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Simplify fetching single models (aka incremental collection fetching) #1242

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kevindente opened this Issue · 5 comments

3 participants

@kevindente

This is somewhat related to issue #78, but some things have changed since then, so I think it's worth another look.

I'm finding it a bit clunkier than I'd like to take a partially populated collection, fetch a new model by ID, and add it to the collection. It's quite possible I'm missing something something here, I'm no Backbone expert. The two approaches I've found are:

1) Create a new model instance, specifying the the id in the constructor, and call fetch on it. This works, but has the problem that the initialize method has already been called when the model data is loaded. In my case, initialize does some stuff like creating child collections and populating them from attributes, but there's no data to work with yet because it hasn't been fetched. I considered using parse to do some of the init work, but the sequencing is reversed in the two cases - initialize is called first when creating a model then fetching, but parse is called first when a collection is doing the fetching.

2) Use Collection.fetch with the "add" option set. This one is SO close to perfect, but there's no simple way to specify the ID of a model to load (in particular when using RESTful URLs where the ID is part of the base URL, not query string params). I sort of kludged it by specifying the ".url" option on the call to fetch, and building the URL manually by concatenating the collection URL with the model ID. It works, but again seems clunky.

One solution would be to specify an ID to collection.fetch (maybe as simple as options.id). Then along with add: true, you would have simple incremental collection loading.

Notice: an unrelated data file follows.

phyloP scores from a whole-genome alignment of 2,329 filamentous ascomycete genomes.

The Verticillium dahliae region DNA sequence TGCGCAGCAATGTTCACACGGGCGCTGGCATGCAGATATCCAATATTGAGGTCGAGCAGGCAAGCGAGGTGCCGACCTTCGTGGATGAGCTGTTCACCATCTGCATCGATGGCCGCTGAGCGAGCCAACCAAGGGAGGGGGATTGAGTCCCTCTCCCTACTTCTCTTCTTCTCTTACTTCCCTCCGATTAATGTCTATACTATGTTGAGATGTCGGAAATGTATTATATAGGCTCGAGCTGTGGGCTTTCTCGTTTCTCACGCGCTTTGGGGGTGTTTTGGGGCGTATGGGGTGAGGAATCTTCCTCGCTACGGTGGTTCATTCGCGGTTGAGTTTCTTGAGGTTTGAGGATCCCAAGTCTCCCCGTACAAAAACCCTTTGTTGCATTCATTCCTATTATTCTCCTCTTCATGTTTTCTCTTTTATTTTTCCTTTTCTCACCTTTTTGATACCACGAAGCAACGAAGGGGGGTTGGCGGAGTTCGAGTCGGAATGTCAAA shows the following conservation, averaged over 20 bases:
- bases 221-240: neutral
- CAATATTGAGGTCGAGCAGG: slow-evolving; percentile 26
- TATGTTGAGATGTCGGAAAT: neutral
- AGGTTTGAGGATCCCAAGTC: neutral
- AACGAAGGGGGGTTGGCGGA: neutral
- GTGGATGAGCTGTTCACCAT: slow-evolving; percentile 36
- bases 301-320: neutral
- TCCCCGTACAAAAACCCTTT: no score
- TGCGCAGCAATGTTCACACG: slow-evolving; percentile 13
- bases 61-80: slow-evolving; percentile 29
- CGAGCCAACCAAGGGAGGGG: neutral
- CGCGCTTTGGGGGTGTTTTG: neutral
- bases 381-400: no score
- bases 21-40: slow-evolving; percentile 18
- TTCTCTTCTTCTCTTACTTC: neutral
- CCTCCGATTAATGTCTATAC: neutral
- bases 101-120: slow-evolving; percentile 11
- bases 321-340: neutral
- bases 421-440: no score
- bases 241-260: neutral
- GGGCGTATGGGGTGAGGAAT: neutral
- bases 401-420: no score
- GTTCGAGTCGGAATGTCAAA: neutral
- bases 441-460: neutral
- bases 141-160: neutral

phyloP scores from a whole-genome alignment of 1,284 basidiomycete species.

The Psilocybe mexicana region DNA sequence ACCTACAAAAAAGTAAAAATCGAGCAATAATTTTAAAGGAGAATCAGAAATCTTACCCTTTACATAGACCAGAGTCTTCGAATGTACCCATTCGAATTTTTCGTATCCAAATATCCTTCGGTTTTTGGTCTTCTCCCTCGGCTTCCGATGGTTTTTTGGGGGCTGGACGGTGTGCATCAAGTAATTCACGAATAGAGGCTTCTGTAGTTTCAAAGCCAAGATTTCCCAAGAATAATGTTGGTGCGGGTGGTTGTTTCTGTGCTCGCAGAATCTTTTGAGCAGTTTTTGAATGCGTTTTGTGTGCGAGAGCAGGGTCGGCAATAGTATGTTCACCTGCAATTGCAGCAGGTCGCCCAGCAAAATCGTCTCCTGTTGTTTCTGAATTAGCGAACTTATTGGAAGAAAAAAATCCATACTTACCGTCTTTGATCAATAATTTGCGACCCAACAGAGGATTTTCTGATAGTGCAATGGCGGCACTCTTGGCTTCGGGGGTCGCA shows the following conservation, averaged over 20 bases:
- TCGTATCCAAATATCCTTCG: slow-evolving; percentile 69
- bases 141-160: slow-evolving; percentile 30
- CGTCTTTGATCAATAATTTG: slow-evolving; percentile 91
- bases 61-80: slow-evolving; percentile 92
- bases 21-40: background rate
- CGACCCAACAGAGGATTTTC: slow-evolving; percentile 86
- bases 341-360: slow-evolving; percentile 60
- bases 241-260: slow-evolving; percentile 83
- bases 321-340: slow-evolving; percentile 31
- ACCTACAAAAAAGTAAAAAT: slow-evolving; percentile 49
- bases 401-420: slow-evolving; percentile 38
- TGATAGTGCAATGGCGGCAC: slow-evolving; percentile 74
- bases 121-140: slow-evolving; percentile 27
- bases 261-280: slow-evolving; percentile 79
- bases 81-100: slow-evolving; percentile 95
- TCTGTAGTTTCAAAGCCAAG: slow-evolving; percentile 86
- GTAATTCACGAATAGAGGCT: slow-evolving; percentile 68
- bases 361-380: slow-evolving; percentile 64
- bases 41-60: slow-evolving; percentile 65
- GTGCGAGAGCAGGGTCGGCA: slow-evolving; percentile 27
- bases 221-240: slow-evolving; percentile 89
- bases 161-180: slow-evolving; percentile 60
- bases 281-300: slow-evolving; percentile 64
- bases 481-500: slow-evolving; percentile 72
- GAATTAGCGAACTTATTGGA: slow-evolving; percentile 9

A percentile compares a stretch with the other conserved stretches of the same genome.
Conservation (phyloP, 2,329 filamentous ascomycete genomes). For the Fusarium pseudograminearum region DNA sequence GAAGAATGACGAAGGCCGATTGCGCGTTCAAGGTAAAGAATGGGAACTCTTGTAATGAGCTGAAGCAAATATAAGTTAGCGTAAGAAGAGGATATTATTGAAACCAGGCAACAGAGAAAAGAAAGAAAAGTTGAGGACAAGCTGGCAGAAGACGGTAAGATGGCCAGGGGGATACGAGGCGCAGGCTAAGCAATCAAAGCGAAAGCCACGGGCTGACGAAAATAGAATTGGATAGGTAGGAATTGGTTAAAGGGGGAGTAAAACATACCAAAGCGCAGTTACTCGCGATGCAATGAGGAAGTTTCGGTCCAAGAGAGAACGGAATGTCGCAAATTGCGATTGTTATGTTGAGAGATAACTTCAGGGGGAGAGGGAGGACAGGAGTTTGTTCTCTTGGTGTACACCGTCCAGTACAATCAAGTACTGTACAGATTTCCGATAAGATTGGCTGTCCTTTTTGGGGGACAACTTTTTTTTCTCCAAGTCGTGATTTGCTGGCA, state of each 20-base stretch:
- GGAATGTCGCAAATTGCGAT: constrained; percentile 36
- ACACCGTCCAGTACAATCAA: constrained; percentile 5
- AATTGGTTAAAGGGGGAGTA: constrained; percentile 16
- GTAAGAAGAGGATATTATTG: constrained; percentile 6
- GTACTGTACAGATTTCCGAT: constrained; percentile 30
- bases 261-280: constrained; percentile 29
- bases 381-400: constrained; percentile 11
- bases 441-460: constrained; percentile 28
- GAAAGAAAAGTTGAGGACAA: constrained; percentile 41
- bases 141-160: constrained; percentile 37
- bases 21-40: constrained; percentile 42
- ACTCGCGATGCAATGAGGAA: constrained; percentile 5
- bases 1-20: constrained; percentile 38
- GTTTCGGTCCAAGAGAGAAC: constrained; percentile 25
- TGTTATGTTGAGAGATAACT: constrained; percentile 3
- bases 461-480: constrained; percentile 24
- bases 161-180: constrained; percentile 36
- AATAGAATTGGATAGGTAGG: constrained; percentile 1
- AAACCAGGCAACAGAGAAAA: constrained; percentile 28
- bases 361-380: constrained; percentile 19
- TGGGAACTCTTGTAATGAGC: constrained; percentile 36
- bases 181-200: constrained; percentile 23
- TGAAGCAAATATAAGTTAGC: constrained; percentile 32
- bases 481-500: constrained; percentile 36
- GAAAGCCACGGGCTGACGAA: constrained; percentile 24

Or maybe there's a better solution for single model fetching that solves issue 1) listed above.

@braddunbar
Collaborator

I think I would probably use a custom override of fetch. Something like this:

fetch: function(options) {
  if (options && options.id) options.url = this.url() + '/' + id;
  return Collection.__super__.fetch.call(this, options);
}

It strikes me that perhaps it would be nice if options was passed to url. That way no override of fetch is necessary.

url: function(options) {
  var url = '...';
  return (options && options.id) ? url + '/' + id : url;
}

Thoughts?

@jashkenas
Owner

I'm not a big fan of passing the id in the options to fetch, as it's the URL that needs to be changed, which properly lives in the url() function -- really this is just highlighting that collection.fetch() is about fetching the contents of the collection -- not about loading an individual model.

What we really want here is something like:

var holmesBook = Book.fetch("102-hound-of-the-baskervilles");

Right? Or perhaps passing in the entire URL?

@kevindente

For me, specifying an ID doesn't feel that different than specifying a page number - in both cases you're specifying a subset of the collection to load (in fact, I just realized I could even munge up the server side code to check the querystring for the ID as a third approach). But I also get where you're coming from on the intent of collections.

The Book.fetch approach could work too, but URL handling seems a bit tricky. Just passing an ID may not be enough, as a Book could be a resource nested in different parents, so how would you know the URL to construct? So yeah, seems like you'd have to pass a complete URL, or maybe a collection as well as an ID (in my app I generally haven't used urlRoot on models, but have the models inherit their URL from the collection). Of course, if you have to construct the whole URL yourself, then there isn't much difference from my original solution of specify the url on the collection fetch options.

@jashkenas
Owner

Yep -- let's leave this be. That, combined with the fact that the fetch is necessarily asynchronous, means that you wouldn't have a reference to the complete model until the server came back. At that point, I think you're just as well off writing:

var holmesBook = new Book({id: "102-hound-of-the-baskervilles"});
holmesBook.fetch();

... and either listening for change, or using the success callback.

@jashkenas jashkenas closed this
@kevindente

Again, the big problem with new/fetch approach is the sequencing issue between initialize and parse in the two cases, described in the original post. Not sure if that can be fixed, but if it was that would also solve my problem.

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